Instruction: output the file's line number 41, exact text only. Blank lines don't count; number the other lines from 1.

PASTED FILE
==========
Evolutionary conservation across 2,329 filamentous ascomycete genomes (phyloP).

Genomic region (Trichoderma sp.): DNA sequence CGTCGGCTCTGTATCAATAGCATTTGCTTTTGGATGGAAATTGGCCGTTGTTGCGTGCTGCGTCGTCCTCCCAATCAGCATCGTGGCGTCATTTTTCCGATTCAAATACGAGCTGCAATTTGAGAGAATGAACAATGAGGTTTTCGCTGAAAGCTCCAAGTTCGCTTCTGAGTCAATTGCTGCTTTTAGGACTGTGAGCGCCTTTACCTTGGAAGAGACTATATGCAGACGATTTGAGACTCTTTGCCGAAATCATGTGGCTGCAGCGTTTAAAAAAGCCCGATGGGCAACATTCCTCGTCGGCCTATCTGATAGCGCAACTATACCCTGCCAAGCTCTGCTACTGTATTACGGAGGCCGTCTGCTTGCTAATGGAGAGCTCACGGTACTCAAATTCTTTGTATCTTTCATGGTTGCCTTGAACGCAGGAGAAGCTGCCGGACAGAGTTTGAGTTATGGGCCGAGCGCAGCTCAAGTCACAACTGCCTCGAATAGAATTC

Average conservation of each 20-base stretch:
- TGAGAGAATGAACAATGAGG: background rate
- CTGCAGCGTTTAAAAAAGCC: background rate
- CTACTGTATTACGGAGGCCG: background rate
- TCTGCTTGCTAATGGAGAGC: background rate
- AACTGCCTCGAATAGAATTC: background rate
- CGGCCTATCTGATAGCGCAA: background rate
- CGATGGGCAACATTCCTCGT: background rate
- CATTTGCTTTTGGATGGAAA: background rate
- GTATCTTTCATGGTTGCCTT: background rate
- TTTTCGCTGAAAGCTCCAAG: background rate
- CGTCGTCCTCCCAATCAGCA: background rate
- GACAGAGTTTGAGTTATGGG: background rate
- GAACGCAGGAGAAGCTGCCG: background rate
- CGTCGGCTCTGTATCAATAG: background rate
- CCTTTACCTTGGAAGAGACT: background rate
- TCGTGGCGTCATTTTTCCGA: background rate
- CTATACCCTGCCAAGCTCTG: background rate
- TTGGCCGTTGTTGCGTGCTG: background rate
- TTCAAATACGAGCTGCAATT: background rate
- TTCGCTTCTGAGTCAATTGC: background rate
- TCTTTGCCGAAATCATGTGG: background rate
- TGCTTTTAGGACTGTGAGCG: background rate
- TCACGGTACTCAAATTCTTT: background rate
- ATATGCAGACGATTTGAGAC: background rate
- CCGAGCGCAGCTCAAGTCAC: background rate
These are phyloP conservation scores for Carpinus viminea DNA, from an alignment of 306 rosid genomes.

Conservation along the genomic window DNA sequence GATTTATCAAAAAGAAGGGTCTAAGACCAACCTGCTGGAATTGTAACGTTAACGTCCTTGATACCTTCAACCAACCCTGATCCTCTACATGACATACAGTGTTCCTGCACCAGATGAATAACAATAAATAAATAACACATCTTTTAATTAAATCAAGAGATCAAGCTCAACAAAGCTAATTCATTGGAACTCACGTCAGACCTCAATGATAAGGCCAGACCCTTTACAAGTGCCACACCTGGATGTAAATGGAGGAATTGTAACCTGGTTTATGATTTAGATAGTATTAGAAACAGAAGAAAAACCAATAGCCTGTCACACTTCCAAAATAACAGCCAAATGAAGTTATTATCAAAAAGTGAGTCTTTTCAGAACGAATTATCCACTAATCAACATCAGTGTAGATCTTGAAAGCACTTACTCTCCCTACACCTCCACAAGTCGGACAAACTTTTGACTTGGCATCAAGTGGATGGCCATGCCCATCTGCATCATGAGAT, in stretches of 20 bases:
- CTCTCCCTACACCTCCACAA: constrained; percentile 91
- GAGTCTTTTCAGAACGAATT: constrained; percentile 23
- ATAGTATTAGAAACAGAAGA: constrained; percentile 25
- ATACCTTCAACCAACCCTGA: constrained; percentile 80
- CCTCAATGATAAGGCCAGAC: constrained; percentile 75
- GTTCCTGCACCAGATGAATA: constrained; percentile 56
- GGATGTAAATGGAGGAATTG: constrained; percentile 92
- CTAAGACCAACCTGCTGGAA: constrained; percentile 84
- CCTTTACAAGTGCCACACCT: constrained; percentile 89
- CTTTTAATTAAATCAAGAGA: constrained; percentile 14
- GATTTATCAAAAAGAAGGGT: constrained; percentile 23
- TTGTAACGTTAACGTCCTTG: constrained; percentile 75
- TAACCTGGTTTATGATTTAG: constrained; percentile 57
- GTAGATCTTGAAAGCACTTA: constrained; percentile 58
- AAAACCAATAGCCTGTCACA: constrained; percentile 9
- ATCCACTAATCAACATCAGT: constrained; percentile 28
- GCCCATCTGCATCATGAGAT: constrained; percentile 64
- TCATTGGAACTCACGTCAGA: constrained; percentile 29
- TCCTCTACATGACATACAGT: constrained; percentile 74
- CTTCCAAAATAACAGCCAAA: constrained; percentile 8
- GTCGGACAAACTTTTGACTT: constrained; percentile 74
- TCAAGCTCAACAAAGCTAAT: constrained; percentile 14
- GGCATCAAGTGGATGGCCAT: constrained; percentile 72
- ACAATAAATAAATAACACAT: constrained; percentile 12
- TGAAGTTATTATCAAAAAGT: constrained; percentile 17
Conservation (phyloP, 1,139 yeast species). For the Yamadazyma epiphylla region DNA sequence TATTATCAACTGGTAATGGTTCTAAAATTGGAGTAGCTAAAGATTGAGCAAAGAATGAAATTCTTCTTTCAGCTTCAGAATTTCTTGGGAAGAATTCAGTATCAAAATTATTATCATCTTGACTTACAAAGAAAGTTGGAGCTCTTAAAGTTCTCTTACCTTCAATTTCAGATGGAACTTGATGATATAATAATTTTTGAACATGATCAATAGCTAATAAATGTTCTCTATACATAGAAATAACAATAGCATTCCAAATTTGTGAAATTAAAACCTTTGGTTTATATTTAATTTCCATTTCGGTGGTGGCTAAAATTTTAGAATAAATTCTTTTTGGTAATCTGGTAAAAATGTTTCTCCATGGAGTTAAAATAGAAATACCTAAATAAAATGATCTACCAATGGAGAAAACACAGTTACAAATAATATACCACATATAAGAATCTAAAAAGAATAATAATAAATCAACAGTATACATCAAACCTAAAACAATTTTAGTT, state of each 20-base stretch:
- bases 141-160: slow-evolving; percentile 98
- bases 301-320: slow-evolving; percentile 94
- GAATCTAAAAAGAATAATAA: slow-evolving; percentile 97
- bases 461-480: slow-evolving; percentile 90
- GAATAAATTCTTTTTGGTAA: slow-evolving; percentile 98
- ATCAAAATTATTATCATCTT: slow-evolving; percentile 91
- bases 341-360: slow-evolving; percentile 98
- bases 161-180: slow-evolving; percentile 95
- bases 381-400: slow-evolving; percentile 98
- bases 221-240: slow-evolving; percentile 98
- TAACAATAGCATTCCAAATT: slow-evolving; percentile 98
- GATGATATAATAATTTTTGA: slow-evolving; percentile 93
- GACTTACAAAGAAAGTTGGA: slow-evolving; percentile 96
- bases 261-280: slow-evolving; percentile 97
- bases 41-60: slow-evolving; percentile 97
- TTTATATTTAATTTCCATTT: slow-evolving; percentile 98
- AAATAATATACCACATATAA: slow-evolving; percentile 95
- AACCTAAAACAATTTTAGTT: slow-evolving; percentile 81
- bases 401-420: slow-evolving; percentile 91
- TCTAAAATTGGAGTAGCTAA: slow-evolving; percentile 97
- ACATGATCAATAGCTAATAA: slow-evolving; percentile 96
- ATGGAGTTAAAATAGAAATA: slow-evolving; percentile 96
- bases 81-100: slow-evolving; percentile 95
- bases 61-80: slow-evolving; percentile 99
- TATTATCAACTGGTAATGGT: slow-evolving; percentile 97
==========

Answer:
- GATTTATCAAAAAGAAGGGT: constrained; percentile 23